By Derek W. M. Barker
Ohio’s proposed SB 83 higher education bill quietly moved to the cusp of becoming law at the end of the state legislative session in December 2023. Perhaps you’ve seen headlines about bills like this around the country and are wondering what this is all about. Here are some essential facts about Ohio’s SB 83 and the larger national campaign against diversity, equity, and inclusion (DEI) programs in higher education. Not only is SB 83 an attack on higher education but it also represents a growing threat to democracy in Ohio and beyond.
What Is SB 83?
SB 83 is a higher education reform bill to restrict DEI programs at state colleges and universities. Ohio’s 66-page law is similar to model legislation that has been introduced around the country by conservative think tanks and activists and enacted in states like Florida and Texas. The bill proposes to:
- Prohibit mandatory diversity trainings;
- Prohibit the use of diversity statements in hiring;
- Require universities to demonstrate “intellectual diversity” for course approval;
- Prohibit statements on controversial issues; and
- Require institutions to officially respond to any student or faculty allegations of violations of these policies.
What Is the Status of SB 83?
The bill passed the Ohio Senate in May of 2023. A revised version passed a House committee by an 8–7 vote on December 6. The bill is currently pending a vote of the whole House, which could happen as soon as January 2024.
How Do Anti-DEI Laws Harm Democracy?
Laws like SB 83 may seem innocuous. However, they are an example of authoritarian creep in several ways.
They reduce the educational benefits of diverse campuses. Beginning with education, the integration of our society is widely regarded as critical to the long-term health of our democracy. Diverse college campuses benefit our democracy by providing equal access to careers and entry into the middle class while providing safe spaces for students to better understand and learn from one another. Colleges and universities have become more diverse since integration was legally required by the Civil Rights Act of 1964; however, that integration was met with various forms of resistance, including violence. Programs to ensure and protect DEI have evolved out of the need to ensure compliance with the law and have created campus environments that are welcoming for students of all backgrounds. Efforts to restrict DEI threaten to undermine the progress within higher education that has helped move America toward becoming a flourishing multiracial and diverse democracy.
A chilling effect. On the surface, anti-DEI laws use deceptively neutral language, like “intellectual diversity” and “controversial issues.” However, in the political context, the intent behind them is clear: to discourage campuses from having honest discussions of American history, racial inequality, and other forms of exclusion. As noted by the ACLU of Ohio, a campus pride celebration could be considered a controversial event. As Eduardo Padron, former president of Miami-Dade College, says, “The faculty are living under tremendous intimidation, and fear, and anxiety… It’s really autocracy at its best.”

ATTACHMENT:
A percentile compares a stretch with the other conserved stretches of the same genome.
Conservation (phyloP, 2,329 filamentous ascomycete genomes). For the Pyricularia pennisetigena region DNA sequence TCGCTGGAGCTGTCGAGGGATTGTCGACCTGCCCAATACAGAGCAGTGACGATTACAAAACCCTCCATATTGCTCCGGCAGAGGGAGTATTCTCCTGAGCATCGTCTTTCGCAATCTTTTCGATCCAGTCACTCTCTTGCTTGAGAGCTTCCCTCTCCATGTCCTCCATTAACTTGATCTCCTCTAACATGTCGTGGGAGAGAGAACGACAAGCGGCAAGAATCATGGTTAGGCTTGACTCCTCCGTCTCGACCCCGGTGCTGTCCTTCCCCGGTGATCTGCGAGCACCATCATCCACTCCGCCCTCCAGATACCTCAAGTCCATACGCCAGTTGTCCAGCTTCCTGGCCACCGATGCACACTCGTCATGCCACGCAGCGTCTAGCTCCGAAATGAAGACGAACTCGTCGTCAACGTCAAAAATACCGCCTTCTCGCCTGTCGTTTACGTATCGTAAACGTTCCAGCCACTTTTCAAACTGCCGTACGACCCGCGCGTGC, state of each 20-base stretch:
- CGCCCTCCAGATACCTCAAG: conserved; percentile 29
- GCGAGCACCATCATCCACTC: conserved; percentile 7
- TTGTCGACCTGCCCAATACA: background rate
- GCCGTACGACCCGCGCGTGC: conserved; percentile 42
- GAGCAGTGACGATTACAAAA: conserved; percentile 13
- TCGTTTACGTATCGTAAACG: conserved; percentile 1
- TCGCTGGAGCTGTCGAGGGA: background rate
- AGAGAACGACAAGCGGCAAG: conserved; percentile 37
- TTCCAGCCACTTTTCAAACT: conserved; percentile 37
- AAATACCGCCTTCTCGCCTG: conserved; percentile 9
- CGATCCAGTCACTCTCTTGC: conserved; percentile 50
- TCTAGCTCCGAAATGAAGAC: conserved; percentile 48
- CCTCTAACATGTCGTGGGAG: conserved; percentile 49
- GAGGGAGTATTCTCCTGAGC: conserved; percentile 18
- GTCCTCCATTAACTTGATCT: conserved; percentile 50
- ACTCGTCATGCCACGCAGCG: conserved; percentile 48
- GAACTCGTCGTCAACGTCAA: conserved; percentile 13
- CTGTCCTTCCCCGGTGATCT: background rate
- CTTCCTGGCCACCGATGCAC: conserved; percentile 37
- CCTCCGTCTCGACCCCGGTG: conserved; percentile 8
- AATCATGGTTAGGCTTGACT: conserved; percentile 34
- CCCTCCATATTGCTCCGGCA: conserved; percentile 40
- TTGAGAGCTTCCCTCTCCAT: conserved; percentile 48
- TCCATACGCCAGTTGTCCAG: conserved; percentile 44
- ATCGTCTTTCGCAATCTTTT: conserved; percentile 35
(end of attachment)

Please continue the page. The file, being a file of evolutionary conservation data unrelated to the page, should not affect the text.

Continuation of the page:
Anti-DEI laws are out of step with the public. A recent survey by the Chronicle of Higher Education asked, Who should influence what’s taught in college? Only 37 percent of both Democrats and Republicans thought this was the job of state legislators. While broad majorities of both groups supported college professors to determine the curriculum, Republicans also favored a role for business and industry to influence curriculum. Ohio’s Republican-controlled legislature has supported more extreme policies than the general public on numerous issues, including marijuana legalization and reproductive freedom. SB 83 is the latest example of the disconnect between policymakers and public opinion.
Who Supports and Who Opposes SB 83?
During a seven-hour hearing in Ohio in April 2023, more than 100 students, faculty, and higher education supporters spoke against the bill. Only five educators spoke in favor of the bill in committee hearings in March.
What Does This Have to Do with Gerrymandering?
It is not a coincidence that SB 83 is being proposed in a heavily gerrymandered state. Ohio voted Republican in 2020 by 53 percent to 45 percent, yet the legislature is controlled by 26 to 7 and 67 to 32 Republican majorities in the Senate and House, respectively. These disproportional majorities are due to the design of state electoral districts that allow legislators to avoid accountability to effectively create a system of one-party rule.
What Can We Do?
See here for more information on SB 83 and how you can act.
See here for more information on the Citizens Not Politicians redistricting campaign.
Derek W. M. Barker is a program officer at the Charles F. Kettering Foundation, a political theorist, and the lead editor of the foundation’s blog series From Many, We.
From Many, We is a Charles F. Kettering Foundation blog series that highlights the insights of thought leaders dedicated to the idea of inclusive democracy. Queries may be directed to firstname.lastname@example.org.